Massachusetts reported 4,222 new coronavirus cases and 43 more deaths on Thursday as the number of active cases and hospitalizations in the state continue to decline.
There have now been 488,861 confirmed cases and 14,056 deaths, according to the Massachusetts Department of Public Health. Another 292 deaths are considered probably linked to COVID-19.
The percentage of coronavirus tests coming back positive, on average, decreased to 4.44% from 4.67% the previous day, the department said Thursday.
The number of patients hospitalized for COVID-19 has decreased slightly to 1,878. Of that number, 442 were listed as being in intensive care units and 255 are intubated, according to health officials.
The number of estimated active cases dropped to 78,171 on Thursday from 80,909 on Wednesday.
Generally, Massachusetts' coronavirus metrics have been trending down, according to the Department of Public Health's interactive coronavirus dashboard, with the average number of cases, hospitalizations and deaths peaking in the second week of January. The testing rate peaked Jan. 1.
The figures reported daily are important for tracking trends with the virus' spread, though a single-day change may not reflect a larger trend, and may reflect incomplete data.
Earlier Thursday, Gov. Charlie Baker continued to urge patience in the face of a chaotic vaccine rollout, saying that more appointments are being added to a state-run website and adults 75 and older should continue to check for open slots.
The administration said 10,000 appointments were posted in Springfield and Danvers on Wednesday and were filled within hours. On Thursday, Springfield and Danvers made another 15,000 appointments available, and Gillette Stadium and Fenway Park posted a total of 20,000 appointments. CVS Health will post 1,152 new appointments daily across eight sites, for a total of 8,000 per week, the administration said.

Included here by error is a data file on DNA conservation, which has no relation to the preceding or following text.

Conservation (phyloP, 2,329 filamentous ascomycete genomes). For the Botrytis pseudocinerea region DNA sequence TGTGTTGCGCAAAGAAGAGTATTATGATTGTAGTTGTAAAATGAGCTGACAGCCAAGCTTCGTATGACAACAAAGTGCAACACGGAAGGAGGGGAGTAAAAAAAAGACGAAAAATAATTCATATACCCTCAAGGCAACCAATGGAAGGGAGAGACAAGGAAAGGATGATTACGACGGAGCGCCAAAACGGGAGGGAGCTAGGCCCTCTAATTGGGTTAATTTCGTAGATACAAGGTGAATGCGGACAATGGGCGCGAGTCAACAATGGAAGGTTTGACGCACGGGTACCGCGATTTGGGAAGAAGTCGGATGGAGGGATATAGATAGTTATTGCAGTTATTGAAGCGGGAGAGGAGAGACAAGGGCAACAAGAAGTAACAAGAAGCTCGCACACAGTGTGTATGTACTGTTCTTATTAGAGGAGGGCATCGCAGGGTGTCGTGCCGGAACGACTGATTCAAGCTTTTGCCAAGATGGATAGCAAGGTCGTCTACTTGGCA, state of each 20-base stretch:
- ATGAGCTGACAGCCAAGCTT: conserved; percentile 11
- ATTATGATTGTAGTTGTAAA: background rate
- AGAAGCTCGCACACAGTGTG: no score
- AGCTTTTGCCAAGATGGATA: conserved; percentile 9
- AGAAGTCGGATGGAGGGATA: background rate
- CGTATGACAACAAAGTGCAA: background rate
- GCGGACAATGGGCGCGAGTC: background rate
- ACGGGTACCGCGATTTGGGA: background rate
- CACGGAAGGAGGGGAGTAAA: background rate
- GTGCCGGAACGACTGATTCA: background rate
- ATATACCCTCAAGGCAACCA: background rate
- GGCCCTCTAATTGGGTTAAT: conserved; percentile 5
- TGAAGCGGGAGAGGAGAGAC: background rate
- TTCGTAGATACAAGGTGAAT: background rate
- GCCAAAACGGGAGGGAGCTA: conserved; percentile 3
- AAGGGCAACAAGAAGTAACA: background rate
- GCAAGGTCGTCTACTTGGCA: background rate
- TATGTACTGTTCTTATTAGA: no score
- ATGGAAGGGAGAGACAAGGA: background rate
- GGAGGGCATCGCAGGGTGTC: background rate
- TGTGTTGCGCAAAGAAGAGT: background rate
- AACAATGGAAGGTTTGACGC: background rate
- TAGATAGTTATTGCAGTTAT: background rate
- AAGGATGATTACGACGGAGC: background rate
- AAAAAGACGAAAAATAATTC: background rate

Baker said locations that can administer vaccine doses are adding appointments to an online portal as they become available. The state's mass vaccination sites, including those already running at Gillette, Fenway and others soon to come online, will also start posting times every Thursday for the week ahead.
"If you don't see an opening at a site that's interesting to you or a place you'd like to go, you should just go back," Baker said. "Go back to that site each day. Eventually, an opportunity will become available, and you can take it."
Lawmakers and others have continued to pressure Baker to improve access to the vaccine for older adults, arguing that the single website is too confusing and inaccessible for those without technological literacy or who face a digital divide. Other older residents face difficulties in traveling outside their homes.